Biography of Jan Ingenhousz (1730-1799)

Physiologist and chemist Dutch, discoverer of the process of photosynthesis in plants, for which plants, in the presence of light, produce organic substances from other inorganic, and release oxygen into the atmosphere during the process.

Born in Breda 8 December 1730, and died in the English City of Bowood (Wiltshire), on September 7, 1779. Son of a leather merchant, were encouraged to study medicine encouraged by a prestigious British doctor, John Pringle. He/She studied in his hometown, also in Leiden, and subsequently completed studies in Paris and Edinburgh, to return again to Breda, where he/she worked as a doctor in a private practice.

He subsequently moved to England and worked in a hospital, in which put into practice measures to prevent epidemics of smallpox, which consisted in inoculating patients with small amounts of live virus and not modified. In 1768 he/she moved to Vienna to practise this inoculation to the Austrian Royal family and later worked as a doctor of the Court, where he/she served for more than ten years.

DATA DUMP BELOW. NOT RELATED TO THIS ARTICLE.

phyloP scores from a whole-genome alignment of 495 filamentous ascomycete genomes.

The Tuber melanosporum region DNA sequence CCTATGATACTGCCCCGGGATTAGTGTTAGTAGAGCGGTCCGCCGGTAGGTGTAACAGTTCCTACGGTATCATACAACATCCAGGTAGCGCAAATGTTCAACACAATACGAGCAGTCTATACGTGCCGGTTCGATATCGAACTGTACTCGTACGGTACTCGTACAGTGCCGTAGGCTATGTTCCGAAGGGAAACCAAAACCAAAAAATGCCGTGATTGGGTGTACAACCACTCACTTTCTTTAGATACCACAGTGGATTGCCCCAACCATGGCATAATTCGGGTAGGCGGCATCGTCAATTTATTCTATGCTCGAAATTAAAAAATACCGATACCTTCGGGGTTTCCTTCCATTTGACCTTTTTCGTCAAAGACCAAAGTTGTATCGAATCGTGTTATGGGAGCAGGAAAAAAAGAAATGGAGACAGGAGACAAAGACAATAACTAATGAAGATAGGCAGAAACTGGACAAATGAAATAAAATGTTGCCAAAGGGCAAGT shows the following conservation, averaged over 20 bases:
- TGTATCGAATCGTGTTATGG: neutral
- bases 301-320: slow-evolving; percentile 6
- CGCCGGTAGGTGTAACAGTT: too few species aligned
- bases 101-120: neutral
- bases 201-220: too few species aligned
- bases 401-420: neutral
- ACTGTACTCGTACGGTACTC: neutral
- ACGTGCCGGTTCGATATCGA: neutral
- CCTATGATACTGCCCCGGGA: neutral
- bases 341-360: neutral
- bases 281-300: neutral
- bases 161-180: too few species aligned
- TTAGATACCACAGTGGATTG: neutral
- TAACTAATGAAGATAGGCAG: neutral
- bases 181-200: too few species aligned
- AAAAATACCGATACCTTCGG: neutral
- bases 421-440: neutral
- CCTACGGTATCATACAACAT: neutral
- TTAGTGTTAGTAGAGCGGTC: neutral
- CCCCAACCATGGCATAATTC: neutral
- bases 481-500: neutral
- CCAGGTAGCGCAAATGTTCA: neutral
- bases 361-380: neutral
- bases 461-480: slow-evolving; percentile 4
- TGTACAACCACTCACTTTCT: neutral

After his stay in Austria, he/she returned to London, and here Ingenhousz began to be interested in the oxygen produced by plants. Gas had been discovered by Joseph Priestley in 1774 and both noted that green plants give off oxygen and need light to grow. Ingenhousz devised a series of procedures and performed hundreds of experiments to measure the amount of oxygen consumed and detached by plants in the process of breathing, and in 1779 showed that plants remove carbon dioxide (CO2 in the dark). In addition, he/she found that the amount of oxygen, slipped during the day was less than the amount of CO2 from the night; and it is that photosynthesis helps the plant use CO2 to grow. One of his experiments was to demonstrate that when the plants are immersed in water they emit little bubbles, and deduced that the cause of this phenomenon was indirectly the sunlight. Several publications recorded their results: Experiments Upon Vegetables, Discovering Their Great Power of Purifying the Common Air in Sunshine, and Injuring It in the Shade and at Night. His works established the necessary basis so then all the steps of photosynthesis would be determined with precision.

In addition and irrespective of the plants, he/she perfected in 1766 a device to generate large amounts of static electricity. And in 1789, he/she made the first quantitative measurements on conduction and propagation of heat in the metal bodies.